Introduction
Mental disorders create a considerable burden to society. Previous studies have shown that productivity loss constitutes the largest proportion of the total societal burden. For depression and anxiety disorders, in particular, more than half of the associated productivity loss occurs in the workplace. Many previous studies have clarified the risk factors for the relapse/recurrence of mental disorders in health care settings. However, the risk factors for repeated sick leave among mental disorders prevalent in the workplace have not yet been adequately evaluated.
Objective
The objective of this study was to investigate which variables could predict repeated sick leave for workers with a history of sick leave because of mental disorders.
Methods
Data regarding 194 subjects employed at a manufacturing company were obtained. Mental disorders were defined as disorders listed in the Diagnostic and Statistical Manual of Mental Disorders, fourth edition (DSM-IV). The duration between the return to work (RTW) and the repeated sick leave was regarded as a dependent variable. The subjects’ age at the RTW, sex, age at the time of employment, job tenure, diagnosis, number of previous sick leave days, duration of most recent sick leave, and employee rank were examined as explanatory variables. Univariate analyses using a log-rank test and a multivariate analysis using the Cox proportional hazard model were conducted.
Results
The results of the univariate analyses showed that the number of previous sick-leave episodes was a significant predictor of repeated sick leave. A multivariate analysis revealed that age at RTW and the number of previous sick-leave episodes were significant variables.
Conclusion
Age and the number of previous sick-leave episodes appeared to be predictors of repeated sick leave. Therefore, effective intervention to prevent repeated sick leave for those with high risk is quite crucial. Analyses including various work-related factors with subjects from multiple companies should be conducted in future studies.
doi:10.2147/NDT.S55490
PMCID: PMC3916086  PMID: 24511234
sickness absence; occupational mental health; relapse/recurrence
24.  Risk factors for sickness absence due to low back pain and prognostic factors for return to work in a cohort of shipyard workers 
European Spine Journal  2008;17(9):1185-1192.
The purpose of this study was to determine risk factors for the occurrence of sickness absence due to low back pain (LBP) and to evaluate prognostic factors for return to work. A longitudinal study with 1-year follow-up was conducted among 853 shipyard workers. The cohort was drawn around January 2004 among employees in the shipyard industry. Baseline information was obtained by questionnaire on physical and psychosocial work load, need for recovery, perceived general health, musculoskeletal complaints, sickness absence, and health care use during the past year. During the 1-year follow-up for each subject medical certifications were retrieved for information on the frequency and duration of spells of sickness absence and associated diagnoses. Cox regression analyses were conducted on occurrence and on duration of sickness absence with hazard ratios (HR) with 95% confidence interval (95% CI) as measure of association. During the 1-year follow-up period, 14% of the population was on sick leave at least once with LBP while recurrence reached 41%. The main risk factors for sickness absence were previous absence due to a health problem other than LBP (HR 3.07; 95%CI 1.66–5.68) or previous sickness absence due to LBP (HR 6.52; 95%CI 3.16–13.46). Care seeking for LBP and lower educational level also hold significant influences (HR 2.41; 95%CI 1.45–4.01 and HR 2.46; 95%CI 1.19–5.07, respectively). Living with others, night shift and supervising duties were associated with less absenteeism due to LBP. Workers with a history of herniated disc had a significantly decreased rate of returning to work, whereas those who suffered from hand-wrist complaints and LBP returned to work faster. Prior sick leave due to LBP partly captured the effects of work-related physical and psychosocial factors on occurrence of sick leave. Our study showed that individual and job characteristics (living alone, night shift, lower education, sick leave, or care seeking during the last 12 months) influenced the decision to take sick leave due to LBP. An increased awareness of those frequently on sick leave and additional management after return to work may have a beneficial effect on the sickness absence pattern.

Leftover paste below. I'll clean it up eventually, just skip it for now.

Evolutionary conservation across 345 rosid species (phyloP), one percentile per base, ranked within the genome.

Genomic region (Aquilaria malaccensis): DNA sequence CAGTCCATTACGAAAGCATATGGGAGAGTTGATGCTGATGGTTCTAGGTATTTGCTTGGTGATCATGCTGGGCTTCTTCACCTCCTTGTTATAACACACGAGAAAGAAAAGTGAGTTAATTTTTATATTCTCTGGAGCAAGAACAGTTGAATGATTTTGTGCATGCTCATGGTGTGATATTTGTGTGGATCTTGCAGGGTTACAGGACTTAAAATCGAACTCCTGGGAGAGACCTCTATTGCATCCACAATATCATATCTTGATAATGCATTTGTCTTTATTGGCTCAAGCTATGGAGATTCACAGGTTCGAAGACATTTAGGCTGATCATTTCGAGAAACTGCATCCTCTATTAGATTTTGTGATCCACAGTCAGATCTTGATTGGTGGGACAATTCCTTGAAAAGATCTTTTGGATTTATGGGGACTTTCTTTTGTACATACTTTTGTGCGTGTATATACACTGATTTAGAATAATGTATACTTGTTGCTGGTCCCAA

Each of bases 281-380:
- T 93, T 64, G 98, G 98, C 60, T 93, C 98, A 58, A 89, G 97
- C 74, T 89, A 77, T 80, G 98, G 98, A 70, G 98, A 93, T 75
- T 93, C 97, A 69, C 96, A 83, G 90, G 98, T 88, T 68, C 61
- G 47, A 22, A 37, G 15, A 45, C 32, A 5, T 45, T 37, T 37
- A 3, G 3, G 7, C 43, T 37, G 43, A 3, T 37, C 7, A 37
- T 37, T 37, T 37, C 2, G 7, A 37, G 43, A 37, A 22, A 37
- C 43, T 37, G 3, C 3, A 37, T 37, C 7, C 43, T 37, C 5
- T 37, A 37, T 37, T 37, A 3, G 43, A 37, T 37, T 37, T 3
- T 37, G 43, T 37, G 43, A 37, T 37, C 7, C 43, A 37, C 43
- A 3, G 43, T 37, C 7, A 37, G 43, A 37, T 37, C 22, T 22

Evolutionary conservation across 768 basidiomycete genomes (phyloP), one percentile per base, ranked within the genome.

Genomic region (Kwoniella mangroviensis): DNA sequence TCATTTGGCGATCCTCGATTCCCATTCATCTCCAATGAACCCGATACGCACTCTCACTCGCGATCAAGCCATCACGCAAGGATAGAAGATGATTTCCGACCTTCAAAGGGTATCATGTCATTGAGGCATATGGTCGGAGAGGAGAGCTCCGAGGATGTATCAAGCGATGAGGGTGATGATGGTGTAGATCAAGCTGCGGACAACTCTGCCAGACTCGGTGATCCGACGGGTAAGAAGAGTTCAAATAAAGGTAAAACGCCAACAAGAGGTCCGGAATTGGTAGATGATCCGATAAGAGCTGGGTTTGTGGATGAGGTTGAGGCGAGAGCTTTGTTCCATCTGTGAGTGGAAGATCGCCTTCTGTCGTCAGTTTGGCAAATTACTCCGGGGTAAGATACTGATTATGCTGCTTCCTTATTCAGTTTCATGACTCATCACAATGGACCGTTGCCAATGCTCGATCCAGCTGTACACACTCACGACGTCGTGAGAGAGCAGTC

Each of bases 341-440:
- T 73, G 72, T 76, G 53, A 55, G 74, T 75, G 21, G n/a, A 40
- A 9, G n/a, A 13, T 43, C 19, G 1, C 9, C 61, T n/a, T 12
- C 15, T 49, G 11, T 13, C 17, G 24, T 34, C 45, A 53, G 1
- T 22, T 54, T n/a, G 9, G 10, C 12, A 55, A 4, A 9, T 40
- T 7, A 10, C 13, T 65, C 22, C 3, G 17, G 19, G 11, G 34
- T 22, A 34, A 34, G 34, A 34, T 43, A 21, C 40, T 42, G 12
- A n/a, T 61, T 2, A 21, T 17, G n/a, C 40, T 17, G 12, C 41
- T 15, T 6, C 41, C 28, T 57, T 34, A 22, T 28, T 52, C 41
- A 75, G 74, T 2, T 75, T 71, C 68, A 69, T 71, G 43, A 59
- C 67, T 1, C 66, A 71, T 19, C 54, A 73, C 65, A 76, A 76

doi:10.1007/s00586-008-0711-0
PMCID: PMC2527417  PMID: 18649089
Low back pain; Sick leave; Prognosis; Recurrence; Return to work
25.  Prognostic Factors for Return to Work, Sickness Benefits, and Transitions Between These States: A 4-year Follow-up After Work-Related Rehabilitation 
Purpose The aim of this study was to examine if age, gender, medical diagnosis, occupation, and previous sick leave predicted different probabilities for being at work and for registered sickness benefits, and differences in the transitions between any of these states, for individuals that had participated in an interdisciplinary work-related rehabilitation program. Methods 584 individuals on long-term sickness benefits (mean 9.3 months, SD = 3.4) were followed with official register data over a 4-year period after a rehabilitation program. 66 % were female, and mean age was 44 years (SD = 9.3). The majority had a mental (47 %) or a musculoskeletal (46 %) diagnosis. 7 % had other diagnoses. Proportional hazards regression models were used to analyze prognostic factors for the probability of being on, and the intensity of transitions between, any of the following seven states during follow-up; working, partial sick leave, full sick leave, medical rehabilitation, vocational rehabilitation, partial disability pension (DP), and full DP. Results In a fully adjusted model; women, those with diagnoses other than mental and musculoskeletal, blue-collar workers, and those with previous long-term sick leave, had a lower probability for being at work and a higher probability for full DP during follow-up. DP was also associated with high age. Mental diagnoses gave higher probability for being on full sick leave, but not for transitions to full sick leave. Regression models based on transition intensities showed that risk factors for entering a given state (work or receiving sickness benefits) were slightly different from risk factors for leaving the same state. Conclusions The probabilities for working and for receiving sickness benefits and DP were dependent on gender, diagnoses, type of work and previous history of sick leave, as expected. The use of novel statistical methods to analyze factors predicting transition intensities have improved our understanding of how the processes to and from work, and to and from sickness benefits may differ between groups. Further research is required to understand more about differences in prognosis for return to work after intensive work-related rehabilitation efforts.
doi:10.1007/s10926-013-9466-5
PMCID: PMC4000419  PMID: 23929502
Sick leave; Disability leave; Return to work; Rehabilitation—Vocational; Risk factors